In response to the removal of Emily Danforth’s The Miseducation of Cameron Post (HarperCollins) from a high school reading list, Browseabout Books in Rehoboth Beach, Delaware, is giving free copies of the book to inquiring teens and is receiving resounding support and donations from the community, its book industry partners, and the pop culture website AfterEllen.
On June 12, the Cape Henlopen school board voted 6–1 to remove the novel, which appears on the Blue Hen reading list, 10 titles compiled by the state’s public librarians and deemed age appropriate for students entering their freshman year of high school.
Following the board’s decision, the book became a popular purchase at Browseabout, and the store, which ordered its own supply to sell, has since received boxes of donated books to give away. Among the contributors have been readers of AfterEllen, a website featuring mainstream and pop-culture stories for a lesbian and bisexual audience; the book’s publisher, HarperCollins; and local community members, including Cape Henlopen School teachers and school board members. More than 100 free books have already been distributed.
Browseabout manager Susan McAnelly and assistant manager Alex Colevas have stressed that the store strives not to alienate any customers, but they are committed to providing a wide range of reading options in the store’s large kids’ section. “We feel that offering to serve as a hub for donations of Cameron Post is very much in line with our mission to serve our community by providing them with a diverse selection of titles covering a wide variety of viewpoints,” McAnelly and Colevas said.
The 2012 novel details the life of teenager Cameron Post as she attends a religious conversion camp to cure her homosexuality. The school board cited the use of strong profanity in the book as the reason for removing it from the reading list. But in its letter to the Cape Henlopen school board, AfterEllen noted that plenty of titles on the same list, including John Green’s The Fault in Our Stars (Speak) and Rainbow Rowell’s Eleanor and Park (St. Martin’s Griffin), use profanities but none features a lesbian relationship. “As writers and readers, we feel it is incumbent upon us to point out the logical inconsistency of this assertion, and suggest that it is the book’s depiction of a young woman discovering her identity as a lesbian with which the board took issue,” AfterEllen staffers argued, and they asked the board to reinstate the title or remove the other books with similar language.
In a July 9 letter, the Kids’ Right to Read Project (KRRP), which is co-sponsored by the National Coalition Against Censorship and the American Booksellers Foundation for Free Expression (ABFFE), highlighted the fact that in removing the book from the reading list the Cape Henlopen school board violated district policies, which require a written complaint and a review committee to formally evaluate the book’s merits. KRRP called on the school district to consider the book as a whole and to reverse its decision. “An author’s broad moral vision, total treatment of theme, and realistic portrayal of characters and dialogue are ignored when protesters focus only on aspects that are offensive to them,” KRRP said, and the passages cited by the school board do not “provide insight into its educational and literary quality, which must be the focus of school officials responding to such challenges.”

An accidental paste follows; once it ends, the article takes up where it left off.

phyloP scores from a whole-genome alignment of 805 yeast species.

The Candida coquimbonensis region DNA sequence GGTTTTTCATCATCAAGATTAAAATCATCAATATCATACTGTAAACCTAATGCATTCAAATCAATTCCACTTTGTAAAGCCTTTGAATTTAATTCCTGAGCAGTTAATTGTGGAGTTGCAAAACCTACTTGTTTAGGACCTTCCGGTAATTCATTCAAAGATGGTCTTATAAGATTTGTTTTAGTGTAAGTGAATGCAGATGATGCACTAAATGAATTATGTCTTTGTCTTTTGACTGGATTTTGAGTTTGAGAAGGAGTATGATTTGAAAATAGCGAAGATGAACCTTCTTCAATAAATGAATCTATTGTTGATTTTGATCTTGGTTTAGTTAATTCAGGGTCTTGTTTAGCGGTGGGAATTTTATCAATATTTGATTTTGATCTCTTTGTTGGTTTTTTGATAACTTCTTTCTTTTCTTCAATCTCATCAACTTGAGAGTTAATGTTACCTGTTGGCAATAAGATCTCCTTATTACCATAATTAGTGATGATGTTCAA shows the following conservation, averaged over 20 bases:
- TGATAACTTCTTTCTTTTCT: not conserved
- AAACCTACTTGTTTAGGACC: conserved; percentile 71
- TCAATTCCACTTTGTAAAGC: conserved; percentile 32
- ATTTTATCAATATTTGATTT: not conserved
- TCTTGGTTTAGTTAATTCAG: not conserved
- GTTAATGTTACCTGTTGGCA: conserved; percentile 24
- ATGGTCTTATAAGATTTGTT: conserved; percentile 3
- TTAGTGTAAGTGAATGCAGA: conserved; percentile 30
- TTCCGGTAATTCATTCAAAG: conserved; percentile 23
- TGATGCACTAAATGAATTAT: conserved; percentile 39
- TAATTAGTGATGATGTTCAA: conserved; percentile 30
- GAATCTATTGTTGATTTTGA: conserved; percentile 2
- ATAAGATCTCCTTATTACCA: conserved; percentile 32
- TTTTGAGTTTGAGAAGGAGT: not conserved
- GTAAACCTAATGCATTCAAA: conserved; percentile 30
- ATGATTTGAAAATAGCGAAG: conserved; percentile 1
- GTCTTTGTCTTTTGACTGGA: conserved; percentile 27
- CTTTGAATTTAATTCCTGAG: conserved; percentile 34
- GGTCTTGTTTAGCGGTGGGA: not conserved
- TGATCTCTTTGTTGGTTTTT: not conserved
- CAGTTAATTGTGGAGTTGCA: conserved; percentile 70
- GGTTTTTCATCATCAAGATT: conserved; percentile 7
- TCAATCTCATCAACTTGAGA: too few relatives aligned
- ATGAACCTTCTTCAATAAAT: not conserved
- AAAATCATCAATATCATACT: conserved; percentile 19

McAnelly and Colevas said that the outpouring of support, ranging from media coverage in Delaware and beyond to advocacy efforts by various industry groups and members of the local community, has been tremendous. “Honestly, we have been shocked at the response to this entire situation. It never even occurred to us that we were doing anything out of the ordinary,” they said, adding, “We are extremely proud (but not surprised) that our customers have supported us 100 percent. We have had nothing but positive feedback online and in-person.”
ABFFE President Chris Finan, who offered the organization’s help to Browseabout Books in handling the situation, commented, “ABFFE congratulates the owners and staff of Browseabout Books. It takes guts to take a stand against censorship. Their experience shows again that when a bookstore fights for free speech the community follows.”
As Browseabout continues to distribute the donated books to teenagers, McAnelly and Colevas have heard back from one teen in particular who said that the title has changed her life. “The book made her feel less alone, and her only wish was that she had read it sooner,” McAnelly and Colevas said. “She felt this book was a ‘bridge to empathy’ that every teenager, gay or straight, should read. That is enough confirmation for us that we made the right choice regarding our response to this situation.”
The Miseducation of Cameron Post will be on the agenda at the Henlopen school board’s July 24 meeting, the Cape Gazette reported.